How We Built a Community Platform in One Afternoon with Free Tools and a Bit of Automation Magic
No coding needed. A little manual on how to connect 1200 applicants with 25 hosts thanks to Zapier, Google Spreadsheets, Gmail, Typeform, Mailchimp and Eventbrite
When we set out to create Techfestival this September, a collaborative festival that brought together more than 16,000 people across 132 events within 6 days, one of our challenges was to create a platform that connected event hosts with participants in a meaningful way.
An event format at Techfestival were summits: intimate one-day workshops that brought together experts on a specific topic (such as Sex Tech, Blockchain or Artificial Intelligence) to discuss and share. Each summit was hosted by one or several experts in the field. Anyone could apply to join via a simple Typeform application form.
As a team of just 7 people organizing the entire festival we didn’t have much resources to draw from. So how do you make sure that 25 insanely busy summit hosts connect with 1200+ applicants in a meaningful way?
Within one afternoon we created a working solution using free online tools and a bit of automation magic. No coding necessary.
1. The Challenge
Our goal was to connect summit hosts with applicants in an effective way that requires a minimum of management from our side. Hosts should be empowered to manage their events individually and retain complete ownership. Applicants should get timely responses to their applications and be well informed about the event they’re participating in.
As a result, summits during Techfestival should bring the right people together and allow all participants to have an enriching and insightful experience.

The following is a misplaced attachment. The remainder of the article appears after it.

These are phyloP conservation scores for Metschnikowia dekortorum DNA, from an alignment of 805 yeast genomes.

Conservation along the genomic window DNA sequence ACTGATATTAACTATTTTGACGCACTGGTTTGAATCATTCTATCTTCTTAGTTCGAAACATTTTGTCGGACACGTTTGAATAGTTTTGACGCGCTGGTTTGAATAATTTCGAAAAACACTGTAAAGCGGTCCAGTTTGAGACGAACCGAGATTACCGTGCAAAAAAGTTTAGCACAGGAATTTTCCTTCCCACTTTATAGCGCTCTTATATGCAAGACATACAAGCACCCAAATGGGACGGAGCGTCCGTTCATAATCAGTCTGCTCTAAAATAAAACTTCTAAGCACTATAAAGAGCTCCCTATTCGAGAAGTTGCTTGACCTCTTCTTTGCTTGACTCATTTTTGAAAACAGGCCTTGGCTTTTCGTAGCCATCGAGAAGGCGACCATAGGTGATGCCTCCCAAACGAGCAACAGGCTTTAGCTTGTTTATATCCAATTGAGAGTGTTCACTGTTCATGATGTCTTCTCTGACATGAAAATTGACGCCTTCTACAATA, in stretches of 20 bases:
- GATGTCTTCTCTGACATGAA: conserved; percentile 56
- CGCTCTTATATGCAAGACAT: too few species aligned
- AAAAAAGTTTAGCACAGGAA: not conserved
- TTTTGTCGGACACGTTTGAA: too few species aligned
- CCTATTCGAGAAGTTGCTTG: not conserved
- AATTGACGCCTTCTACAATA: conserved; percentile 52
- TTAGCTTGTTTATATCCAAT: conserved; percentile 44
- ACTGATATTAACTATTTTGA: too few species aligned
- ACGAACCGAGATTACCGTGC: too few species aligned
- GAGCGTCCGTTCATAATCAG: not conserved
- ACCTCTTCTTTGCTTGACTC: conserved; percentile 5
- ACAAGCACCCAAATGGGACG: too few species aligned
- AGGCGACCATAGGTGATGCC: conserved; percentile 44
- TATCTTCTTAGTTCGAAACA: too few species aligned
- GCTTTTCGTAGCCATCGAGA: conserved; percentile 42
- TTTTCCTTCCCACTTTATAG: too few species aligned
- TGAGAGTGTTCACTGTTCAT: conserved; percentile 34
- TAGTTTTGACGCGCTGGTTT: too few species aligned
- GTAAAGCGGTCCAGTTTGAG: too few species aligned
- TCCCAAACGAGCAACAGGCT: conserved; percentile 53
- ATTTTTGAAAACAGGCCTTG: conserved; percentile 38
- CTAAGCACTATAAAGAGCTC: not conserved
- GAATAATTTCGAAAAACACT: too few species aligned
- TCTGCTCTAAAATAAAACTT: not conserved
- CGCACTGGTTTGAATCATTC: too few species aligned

2. The Stack
You are only as good as your tools. Luckily we are provided with a wide range of affordable, easy to use software tools solving almost any need today. To solve our challenge we used the tools below:
- Typeform: a free form builder tool to receive applications
- Google Spreadsheets: a free spreadsheet tool to manage applications
- Google Mail: a free email platform
- Eventbrite: a free ticketing platform
- Mailchimp: a free newsletter service
- Zapier: an automation platform. The connecting glue between all of the platforms above. (Also free, unless you scale your commitments like we did!)
Most people who work on the internet have probably used any of the above tools a million times. So did we. The “heureka” moment really came when we started to bring Zapier into the game.
Zapier is a marketing automation tool that allows you to create “Zaps” that automate a certain action for you. It works across a variety of different platforms and therefore is a super helpful tool when it comes to building small-scale community platforms just like we did.
3. The Setup
To apply for a summit applicants fill out the Typeform application. In our Typeform they could select the summit / event they want to attend and then fill out a basic questionnaire about their motivation and basic contact details.
At this point we set up a Zap that automatically recognizes the keywords we pre-selected for each event and distributes the applications into the right spreadsheet. The access to this spreadsheet was shared with the event hosts beforehand.